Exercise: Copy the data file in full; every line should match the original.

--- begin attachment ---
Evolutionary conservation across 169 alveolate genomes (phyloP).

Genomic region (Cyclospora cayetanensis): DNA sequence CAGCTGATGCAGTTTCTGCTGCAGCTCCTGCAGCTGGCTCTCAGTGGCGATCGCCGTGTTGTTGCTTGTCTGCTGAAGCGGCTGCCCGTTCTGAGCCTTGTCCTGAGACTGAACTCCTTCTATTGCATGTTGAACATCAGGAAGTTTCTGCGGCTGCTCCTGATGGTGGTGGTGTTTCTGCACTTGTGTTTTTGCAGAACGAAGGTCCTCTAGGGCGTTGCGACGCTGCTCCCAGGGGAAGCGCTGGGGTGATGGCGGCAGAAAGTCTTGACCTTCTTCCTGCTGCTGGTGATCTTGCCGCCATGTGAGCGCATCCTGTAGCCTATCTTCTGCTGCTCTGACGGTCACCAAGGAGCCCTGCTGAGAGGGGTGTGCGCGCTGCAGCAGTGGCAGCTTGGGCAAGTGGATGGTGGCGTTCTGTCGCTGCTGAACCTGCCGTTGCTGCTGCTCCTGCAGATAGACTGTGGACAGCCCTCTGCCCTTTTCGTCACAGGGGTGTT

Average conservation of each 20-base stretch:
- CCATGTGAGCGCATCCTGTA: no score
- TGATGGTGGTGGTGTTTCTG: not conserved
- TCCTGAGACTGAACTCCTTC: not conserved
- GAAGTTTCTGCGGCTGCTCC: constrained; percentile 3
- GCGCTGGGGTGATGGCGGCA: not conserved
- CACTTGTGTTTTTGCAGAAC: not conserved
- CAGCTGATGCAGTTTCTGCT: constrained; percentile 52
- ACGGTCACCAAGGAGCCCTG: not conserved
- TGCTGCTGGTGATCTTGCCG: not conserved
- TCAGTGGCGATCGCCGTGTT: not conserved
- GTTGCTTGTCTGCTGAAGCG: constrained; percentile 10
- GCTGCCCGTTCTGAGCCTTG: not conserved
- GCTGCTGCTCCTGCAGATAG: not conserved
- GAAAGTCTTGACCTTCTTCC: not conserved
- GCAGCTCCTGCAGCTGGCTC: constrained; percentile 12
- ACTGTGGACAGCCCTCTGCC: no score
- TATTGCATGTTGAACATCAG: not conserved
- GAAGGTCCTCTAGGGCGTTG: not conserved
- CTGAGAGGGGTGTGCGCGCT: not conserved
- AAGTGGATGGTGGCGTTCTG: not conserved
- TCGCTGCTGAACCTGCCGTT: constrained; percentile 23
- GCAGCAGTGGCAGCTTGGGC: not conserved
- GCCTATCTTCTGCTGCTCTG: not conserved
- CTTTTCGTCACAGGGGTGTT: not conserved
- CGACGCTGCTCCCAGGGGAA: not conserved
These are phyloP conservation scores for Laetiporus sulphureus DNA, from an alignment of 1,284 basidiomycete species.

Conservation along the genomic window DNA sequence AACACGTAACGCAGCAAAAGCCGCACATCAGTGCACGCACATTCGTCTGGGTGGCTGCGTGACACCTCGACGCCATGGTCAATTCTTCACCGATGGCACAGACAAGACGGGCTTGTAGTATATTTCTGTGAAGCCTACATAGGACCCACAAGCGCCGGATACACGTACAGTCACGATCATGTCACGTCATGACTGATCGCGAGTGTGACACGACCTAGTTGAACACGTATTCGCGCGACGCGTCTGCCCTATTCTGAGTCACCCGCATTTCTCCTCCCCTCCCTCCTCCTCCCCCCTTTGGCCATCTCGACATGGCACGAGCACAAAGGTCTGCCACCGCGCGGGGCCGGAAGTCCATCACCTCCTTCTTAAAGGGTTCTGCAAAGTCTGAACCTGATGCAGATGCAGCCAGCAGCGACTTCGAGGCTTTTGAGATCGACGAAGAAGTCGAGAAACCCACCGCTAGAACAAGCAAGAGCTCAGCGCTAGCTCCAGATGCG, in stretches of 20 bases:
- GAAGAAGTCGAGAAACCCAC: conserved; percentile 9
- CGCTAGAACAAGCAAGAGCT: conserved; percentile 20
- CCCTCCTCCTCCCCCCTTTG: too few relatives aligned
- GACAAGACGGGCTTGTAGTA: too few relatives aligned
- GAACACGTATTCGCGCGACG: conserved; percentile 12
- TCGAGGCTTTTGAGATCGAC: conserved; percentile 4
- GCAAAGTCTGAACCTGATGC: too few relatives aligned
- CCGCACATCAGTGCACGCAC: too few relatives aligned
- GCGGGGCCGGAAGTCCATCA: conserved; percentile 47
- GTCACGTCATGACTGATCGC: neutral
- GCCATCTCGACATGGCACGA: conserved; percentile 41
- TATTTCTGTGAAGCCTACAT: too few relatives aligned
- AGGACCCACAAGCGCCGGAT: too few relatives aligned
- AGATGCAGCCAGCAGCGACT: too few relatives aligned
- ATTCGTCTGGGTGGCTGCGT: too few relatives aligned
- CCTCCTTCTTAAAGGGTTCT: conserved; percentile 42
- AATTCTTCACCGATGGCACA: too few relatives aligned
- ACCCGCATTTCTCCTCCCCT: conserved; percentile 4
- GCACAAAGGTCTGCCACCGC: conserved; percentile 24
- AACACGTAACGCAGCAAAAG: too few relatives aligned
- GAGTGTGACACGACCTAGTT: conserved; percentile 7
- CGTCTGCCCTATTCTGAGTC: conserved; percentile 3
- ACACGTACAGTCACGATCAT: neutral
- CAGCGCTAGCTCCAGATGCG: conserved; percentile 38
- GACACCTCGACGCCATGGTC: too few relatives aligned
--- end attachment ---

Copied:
Evolutionary conservation across 169 alveolate genomes (phyloP).

Genomic region (Cyclospora cayetanensis): DNA sequence CAGCTGATGCAGTTTCTGCTGCAGCTCCTGCAGCTGGCTCTCAGTGGCGATCGCCGTGTTGTTGCTTGTCTGCTGAAGCGGCTGCCCGTTCTGAGCCTTGTCCTGAGACTGAACTCCTTCTATTGCATGTTGAACATCAGGAAGTTTCTGCGGCTGCTCCTGATGGTGGTGGTGTTTCTGCACTTGTGTTTTTGCAGAACGAAGGTCCTCTAGGGCGTTGCGACGCTGCTCCCAGGGGAAGCGCTGGGGTGATGGCGGCAGAAAGTCTTGACCTTCTTCCTGCTGCTGGTGATCTTGCCGCCATGTGAGCGCATCCTGTAGCCTATCTTCTGCTGCTCTGACGGTCACCAAGGAGCCCTGCTGAGAGGGGTGTGCGCGCTGCAGCAGTGGCAGCTTGGGCAAGTGGATGGTGGCGTTCTGTCGCTGCTGAACCTGCCGTTGCTGCTGCTCCTGCAGATAGACTGTGGACAGCCCTCTGCCCTTTTCGTCACAGGGGTGTT

Average conservation of each 20-base stretch:
- CCATGTGAGCGCATCCTGTA: no score
- TGATGGTGGTGGTGTTTCTG: not conserved
- TCCTGAGACTGAACTCCTTC: not conserved
- GAAGTTTCTGCGGCTGCTCC: constrained; percentile 3
- GCGCTGGGGTGATGGCGGCA: not conserved
- CACTTGTGTTTTTGCAGAAC: not conserved
- CAGCTGATGCAGTTTCTGCT: constrained; percentile 52
- ACGGTCACCAAGGAGCCCTG: not conserved
- TGCTGCTGGTGATCTTGCCG: not conserved
- TCAGTGGCGATCGCCGTGTT: not conserved
- GTTGCTTGTCTGCTGAAGCG: constrained; percentile 10
- GCTGCCCGTTCTGAGCCTTG: not conserved
- GCTGCTGCTCCTGCAGATAG: not conserved
- GAAAGTCTTGACCTTCTTCC: not conserved
- GCAGCTCCTGCAGCTGGCTC: constrained; percentile 12
- ACTGTGGACAGCCCTCTGCC: no score
- TATTGCATGTTGAACATCAG: not conserved
- GAAGGTCCTCTAGGGCGTTG: not conserved
- CTGAGAGGGGTGTGCGCGCT: not conserved
- AAGTGGATGGTGGCGTTCTG: not conserved
- TCGCTGCTGAACCTGCCGTT: constrained; percentile 23
- GCAGCAGTGGCAGCTTGGGC: not conserved
- GCCTATCTTCTGCTGCTCTG: not conserved
- CTTTTCGTCACAGGGGTGTT: not conserved
- CGACGCTGCTCCCAGGGGAA: not conserved
These are phyloP conservation scores for Laetiporus sulphureus DNA, from an alignment of 1,284 basidiomycete species.

Conservation along the genomic window DNA sequence AACACGTAACGCAGCAAAAGCCGCACATCAGTGCACGCACATTCGTCTGGGTGGCTGCGTGACACCTCGACGCCATGGTCAATTCTTCACCGATGGCACAGACAAGACGGGCTTGTAGTATATTTCTGTGAAGCCTACATAGGACCCACAAGCGCCGGATACACGTACAGTCACGATCATGTCACGTCATGACTGATCGCGAGTGTGACACGACCTAGTTGAACACGTATTCGCGCGACGCGTCTGCCCTATTCTGAGTCACCCGCATTTCTCCTCCCCTCCCTCCTCCTCCCCCCTTTGGCCATCTCGACATGGCACGAGCACAAAGGTCTGCCACCGCGCGGGGCCGGAAGTCCATCACCTCCTTCTTAAAGGGTTCTGCAAAGTCTGAACCTGATGCAGATGCAGCCAGCAGCGACTTCGAGGCTTTTGAGATCGACGAAGAAGTCGAGAAACCCACCGCTAGAACAAGCAAGAGCTCAGCGCTAGCTCCAGATGCG, in stretches of 20 bases:
- GAAGAAGTCGAGAAACCCAC: conserved; percentile 9
- CGCTAGAACAAGCAAGAGCT: conserved; percentile 20
- CCCTCCTCCTCCCCCCTTTG: too few relatives aligned
- GACAAGACGGGCTTGTAGTA: too few relatives aligned
- GAACACGTATTCGCGCGACG: conserved; percentile 12
- TCGAGGCTTTTGAGATCGAC: conserved; percentile 4
- GCAAAGTCTGAACCTGATGC: too few relatives aligned
- CCGCACATCAGTGCACGCAC: too few relatives aligned
- GCGGGGCCGGAAGTCCATCA: conserved; percentile 47
- GTCACGTCATGACTGATCGC: neutral
- GCCATCTCGACATGGCACGA: conserved; percentile 41
- TATTTCTGTGAAGCCTACAT: too few relatives aligned
- AGGACCCACAAGCGCCGGAT: too few relatives aligned
- AGATGCAGCCAGCAGCGACT: too few relatives aligned
- ATTCGTCTGGGTGGCTGCGT: too few relatives aligned
- CCTCCTTCTTAAAGGGTTCT: conserved; percentile 42
- AATTCTTCACCGATGGCACA: too few relatives aligned
- ACCCGCATTTCTCCTCCCCT: conserved; percentile 4
- GCACAAAGGTCTGCCACCGC: conserved; percentile 24
- AACACGTAACGCAGCAAAAG: too few relatives aligned
- GAGTGTGACACGACCTAGTT: conserved; percentile 7
- CGTCTGCCCTATTCTGAGTC: conserved; percentile 3
- ACACGTACAGTCACGATCAT: neutral
- CAGCGCTAGCTCCAGATGCG: conserved; percentile 38
- GACACCTCGACGCCATGGTC: too few relatives aligned